Meet Reks, the St. Paul, MN visionary born to Cambodian immigrants who came to America as refugees from the Genocide in Cambodia that wiped out over 2 million Cambodians that took place in 1975-1979, also known as ‘The Killing Fields’.
We spoke with Reks to share his incredible journey and what keeps him pushing forward.
Can you tell us more about your family’s upbringing in America?
My dad and his family came first to America when he was 15. With no knowledge of English, American culture, and American food, he had a terrible time transitioning. He still found a way to excel in school. He eventually went back to Cambodia to marry my mother and bring her back to the States when he was 21 and she was 18.
From being a paperboy, and a janitor, my dad spent sleepless nights going to college at Concordia then eventually transferred to the University of Minnesota and graduated with a degree in Computer Science. My mom got her first job at Great Clips and developed a passion for cutting hair and being a stylist. She was always a hard worker so she decided to go to a beauty school and get her cosmetology license.
We lived in the Torre De San Miguel housing in West St. Paul where we had around 9 people live in a 2-bedroom townhome. We were on welfare for about 5 years until we got a chance to move to a St. Paul suburb called Woodbury when I was 5. My parents didn’t take any vacations in America for the first 10 years until I turned 9 in the 3rd grade. They wanted me to go to Cambodia and experience their homeland.
Cambodia was and still is a very poor and corrupt country. Prior to the trip, Reks admits to being a selfish and materialistic child that wanted the things that all the other kids had. Being in Cambodia, he had the sense of guilt after seeing kids with no clothes, no food, and no parents. It was an obvious outside experience for Reks because he was obese whereas the average child was lean and skinny.
This little girl, probably about 5 years old, covered in dirt with no shirt and no shoes. She walks up to an old white European tourist couple with her hands open to beg. The tourist couple just walks away. It broke my heart to see that, and that was the first instance where I started to change the way I see the world. My heart felt empty, my mind was confused, and my eyes have never seen an act like that. Coming back to America, everything went back to normal but that memory retained.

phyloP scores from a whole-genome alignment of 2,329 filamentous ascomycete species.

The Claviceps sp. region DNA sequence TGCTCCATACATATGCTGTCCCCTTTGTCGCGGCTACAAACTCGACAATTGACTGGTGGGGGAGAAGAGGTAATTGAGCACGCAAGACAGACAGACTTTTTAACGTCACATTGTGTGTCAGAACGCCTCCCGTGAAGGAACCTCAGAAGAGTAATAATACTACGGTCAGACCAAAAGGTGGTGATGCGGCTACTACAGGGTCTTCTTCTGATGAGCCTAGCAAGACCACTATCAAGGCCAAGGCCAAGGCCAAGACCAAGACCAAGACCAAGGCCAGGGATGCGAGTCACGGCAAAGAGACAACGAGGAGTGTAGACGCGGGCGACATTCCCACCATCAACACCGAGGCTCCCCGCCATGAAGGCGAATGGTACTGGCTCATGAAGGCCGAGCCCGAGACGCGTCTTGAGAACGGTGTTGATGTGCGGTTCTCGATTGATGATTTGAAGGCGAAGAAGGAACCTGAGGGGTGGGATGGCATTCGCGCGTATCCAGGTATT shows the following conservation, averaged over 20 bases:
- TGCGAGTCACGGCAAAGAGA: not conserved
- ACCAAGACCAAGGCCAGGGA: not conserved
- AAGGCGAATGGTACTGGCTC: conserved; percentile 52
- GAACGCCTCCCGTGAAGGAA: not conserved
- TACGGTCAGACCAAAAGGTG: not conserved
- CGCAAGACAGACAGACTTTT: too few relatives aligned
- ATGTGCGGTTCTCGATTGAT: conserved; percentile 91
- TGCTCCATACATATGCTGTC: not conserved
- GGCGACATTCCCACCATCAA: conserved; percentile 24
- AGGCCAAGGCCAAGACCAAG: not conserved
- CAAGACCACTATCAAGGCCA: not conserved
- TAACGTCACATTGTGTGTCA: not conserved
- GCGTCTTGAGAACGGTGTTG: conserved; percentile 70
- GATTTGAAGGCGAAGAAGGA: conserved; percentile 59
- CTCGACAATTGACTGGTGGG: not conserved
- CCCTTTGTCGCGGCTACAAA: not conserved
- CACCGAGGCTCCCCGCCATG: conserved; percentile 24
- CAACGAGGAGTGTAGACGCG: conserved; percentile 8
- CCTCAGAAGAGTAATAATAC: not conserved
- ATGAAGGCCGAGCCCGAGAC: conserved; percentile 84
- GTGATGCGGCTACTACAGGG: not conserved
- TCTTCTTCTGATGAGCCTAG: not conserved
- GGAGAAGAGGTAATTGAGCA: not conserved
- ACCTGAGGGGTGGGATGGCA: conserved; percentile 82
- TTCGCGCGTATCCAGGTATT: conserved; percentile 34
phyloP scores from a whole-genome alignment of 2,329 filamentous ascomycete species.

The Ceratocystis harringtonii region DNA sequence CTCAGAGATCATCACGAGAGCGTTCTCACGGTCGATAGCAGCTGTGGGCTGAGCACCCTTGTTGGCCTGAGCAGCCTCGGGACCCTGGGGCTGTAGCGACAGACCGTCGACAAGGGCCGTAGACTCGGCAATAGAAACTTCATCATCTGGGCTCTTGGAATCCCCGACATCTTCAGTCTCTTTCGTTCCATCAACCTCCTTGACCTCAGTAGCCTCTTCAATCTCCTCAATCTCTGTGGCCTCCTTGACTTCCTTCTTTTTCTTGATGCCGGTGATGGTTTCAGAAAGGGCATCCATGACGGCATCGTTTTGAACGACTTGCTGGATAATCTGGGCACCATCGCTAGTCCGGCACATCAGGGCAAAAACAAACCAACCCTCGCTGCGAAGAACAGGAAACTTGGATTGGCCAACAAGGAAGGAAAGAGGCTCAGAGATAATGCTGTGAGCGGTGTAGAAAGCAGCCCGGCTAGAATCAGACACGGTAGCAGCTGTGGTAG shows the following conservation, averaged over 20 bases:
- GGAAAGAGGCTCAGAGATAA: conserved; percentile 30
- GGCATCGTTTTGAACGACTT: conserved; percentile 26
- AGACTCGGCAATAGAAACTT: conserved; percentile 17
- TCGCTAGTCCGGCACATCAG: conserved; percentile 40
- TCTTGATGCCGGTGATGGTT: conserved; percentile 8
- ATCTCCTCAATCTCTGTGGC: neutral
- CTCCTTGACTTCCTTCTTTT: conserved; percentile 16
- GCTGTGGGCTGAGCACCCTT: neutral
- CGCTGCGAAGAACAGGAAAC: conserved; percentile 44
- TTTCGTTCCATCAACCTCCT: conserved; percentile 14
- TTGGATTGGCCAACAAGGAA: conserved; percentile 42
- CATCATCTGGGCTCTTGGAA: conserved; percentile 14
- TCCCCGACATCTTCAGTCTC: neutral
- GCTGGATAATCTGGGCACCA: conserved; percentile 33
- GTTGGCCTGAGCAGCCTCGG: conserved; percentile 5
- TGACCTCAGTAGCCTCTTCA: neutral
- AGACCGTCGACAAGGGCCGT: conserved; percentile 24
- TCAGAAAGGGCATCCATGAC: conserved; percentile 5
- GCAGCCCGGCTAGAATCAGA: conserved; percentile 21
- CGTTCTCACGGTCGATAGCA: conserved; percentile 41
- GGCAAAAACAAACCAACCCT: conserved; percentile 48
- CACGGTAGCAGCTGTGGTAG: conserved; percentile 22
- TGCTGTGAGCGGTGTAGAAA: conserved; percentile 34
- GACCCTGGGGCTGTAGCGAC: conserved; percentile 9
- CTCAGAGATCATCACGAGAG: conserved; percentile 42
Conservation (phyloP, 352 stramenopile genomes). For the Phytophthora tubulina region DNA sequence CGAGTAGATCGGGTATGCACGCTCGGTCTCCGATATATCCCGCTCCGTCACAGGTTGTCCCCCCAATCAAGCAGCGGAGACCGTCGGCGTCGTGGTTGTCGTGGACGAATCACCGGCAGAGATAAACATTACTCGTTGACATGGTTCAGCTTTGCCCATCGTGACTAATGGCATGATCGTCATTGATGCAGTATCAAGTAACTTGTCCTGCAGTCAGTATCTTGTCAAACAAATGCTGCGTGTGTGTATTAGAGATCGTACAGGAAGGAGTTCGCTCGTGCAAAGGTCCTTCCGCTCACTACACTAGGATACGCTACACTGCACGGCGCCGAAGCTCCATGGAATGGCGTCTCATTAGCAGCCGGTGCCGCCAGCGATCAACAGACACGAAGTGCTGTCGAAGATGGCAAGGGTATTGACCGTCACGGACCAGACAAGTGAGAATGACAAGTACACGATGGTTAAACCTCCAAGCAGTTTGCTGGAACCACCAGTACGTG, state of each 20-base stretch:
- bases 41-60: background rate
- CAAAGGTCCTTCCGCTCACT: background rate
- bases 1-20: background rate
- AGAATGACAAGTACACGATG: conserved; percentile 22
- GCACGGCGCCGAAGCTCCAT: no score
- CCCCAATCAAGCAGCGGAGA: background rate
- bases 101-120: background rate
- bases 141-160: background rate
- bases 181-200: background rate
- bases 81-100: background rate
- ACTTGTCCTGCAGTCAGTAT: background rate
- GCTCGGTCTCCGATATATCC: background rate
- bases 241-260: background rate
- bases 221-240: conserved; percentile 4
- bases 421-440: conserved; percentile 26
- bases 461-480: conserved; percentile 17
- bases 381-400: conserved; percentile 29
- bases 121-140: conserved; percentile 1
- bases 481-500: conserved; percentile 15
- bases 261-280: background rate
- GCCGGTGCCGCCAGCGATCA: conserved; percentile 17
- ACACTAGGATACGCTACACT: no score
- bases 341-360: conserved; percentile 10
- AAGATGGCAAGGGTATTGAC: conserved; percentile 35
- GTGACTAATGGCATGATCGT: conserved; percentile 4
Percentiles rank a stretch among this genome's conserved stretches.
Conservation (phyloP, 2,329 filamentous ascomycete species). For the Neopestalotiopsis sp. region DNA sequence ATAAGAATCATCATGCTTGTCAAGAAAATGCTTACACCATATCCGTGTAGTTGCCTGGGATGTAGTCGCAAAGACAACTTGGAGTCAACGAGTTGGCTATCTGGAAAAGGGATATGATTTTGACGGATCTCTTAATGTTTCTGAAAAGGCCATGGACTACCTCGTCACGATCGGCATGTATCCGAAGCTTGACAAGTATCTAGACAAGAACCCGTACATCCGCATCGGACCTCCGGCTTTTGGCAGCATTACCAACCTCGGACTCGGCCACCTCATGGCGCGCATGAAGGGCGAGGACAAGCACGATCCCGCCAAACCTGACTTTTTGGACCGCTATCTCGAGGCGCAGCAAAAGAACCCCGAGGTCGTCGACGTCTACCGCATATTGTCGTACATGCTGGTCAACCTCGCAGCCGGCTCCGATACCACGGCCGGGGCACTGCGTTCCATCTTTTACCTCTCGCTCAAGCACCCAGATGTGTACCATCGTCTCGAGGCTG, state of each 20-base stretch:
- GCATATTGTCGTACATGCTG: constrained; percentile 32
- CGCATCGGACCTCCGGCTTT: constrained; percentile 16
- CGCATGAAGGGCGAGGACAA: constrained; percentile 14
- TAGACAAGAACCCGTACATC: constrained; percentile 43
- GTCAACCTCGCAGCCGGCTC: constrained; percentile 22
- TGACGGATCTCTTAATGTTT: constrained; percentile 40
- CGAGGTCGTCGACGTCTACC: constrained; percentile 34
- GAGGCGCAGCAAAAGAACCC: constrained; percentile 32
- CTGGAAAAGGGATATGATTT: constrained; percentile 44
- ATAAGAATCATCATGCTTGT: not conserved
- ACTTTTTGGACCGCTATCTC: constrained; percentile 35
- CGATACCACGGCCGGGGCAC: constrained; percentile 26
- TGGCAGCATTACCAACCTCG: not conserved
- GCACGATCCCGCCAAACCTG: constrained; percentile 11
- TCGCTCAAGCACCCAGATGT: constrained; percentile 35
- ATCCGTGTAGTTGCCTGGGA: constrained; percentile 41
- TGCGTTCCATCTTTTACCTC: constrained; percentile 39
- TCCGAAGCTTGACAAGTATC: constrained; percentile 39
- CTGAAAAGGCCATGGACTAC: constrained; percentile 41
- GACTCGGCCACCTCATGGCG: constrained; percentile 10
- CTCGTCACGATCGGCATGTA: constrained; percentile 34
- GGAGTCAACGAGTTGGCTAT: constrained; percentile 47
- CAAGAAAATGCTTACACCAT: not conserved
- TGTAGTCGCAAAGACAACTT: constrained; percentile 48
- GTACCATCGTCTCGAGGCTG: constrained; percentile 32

An obese child with very low self-esteem around 140lbs in the 4th and 5th grade, Reks was constantly broken emotionally by name-calling and bullied by other kids. (This portion of the story in the narrative: https://www.narrativesofhope.org/reks-mouk-narrative)
Fast forward to the present, Reks Mouk is now a 24-year-old graduate from Iowa State University with a bachelor’s degree in Management Information Systems. A Data Scientist at Optum, a health services and data analytics company in Minnetonka, MN, the journey continues. Reks also ran an apparel business briefly in 2017 for 7 months that generated around $8,000 and have now transitioned to his passion for education and youth.
The Fox Magazine is all about inspiration. Who inspires you the most?
My parents and their story are definitely my biggest inspirations. They suffered, starved, and suffered hell on earth. They came to America with hopes and dreams of a better life and took every opportunity they got and made the most of it. They’re now business owners, homeowners, and have put 2 kids through college while supporting their siblings.
My friends Marselais and Keenan Montgomery (who are brothers) are my other inspiration. They moved from Minnesota to Los Angeles to pursue their goal of becoming music artists. Both of them are extremely intelligent, creative, and talented writers. Both have gone through their own personal struggle and are now using their music to tell their story. Both are strong advocates for positive change in civil rights, equality, and other social issues. Their drive keeps me motivated to make sure I stay on top of my goals.
What/who do you want to impact with your work & success?
I’m developing a pilot program for ideation and business model development for my former high school East Ridge and plan to expand the program to other high schools and spread the program to colleges and universities starting with alma mater. The mission is to develop knowledge for high school and college students to recognize opportunities for their ideas and open new doors. I want them to realize their potential and to understand that the blueprint for success is their own passion for what they want to do.
Being the reason someone smiles or experiences happiness is the most incredible feeling and that’s what I live for. My purpose is to see my family happy: to retire my grandparents, my parents, and help put my younger cousins through school or whatever endeavors they choose. I never had a real role model growing up but I was blessed to have a foundation where I could make mistakes and learn from them. This leads to a dark road where many kids justify violence and pain as their way of life as they grow older. If I can be the reason some kids choose to see the light in their life and use that light to shine on others, I’d say I accomplished my mission.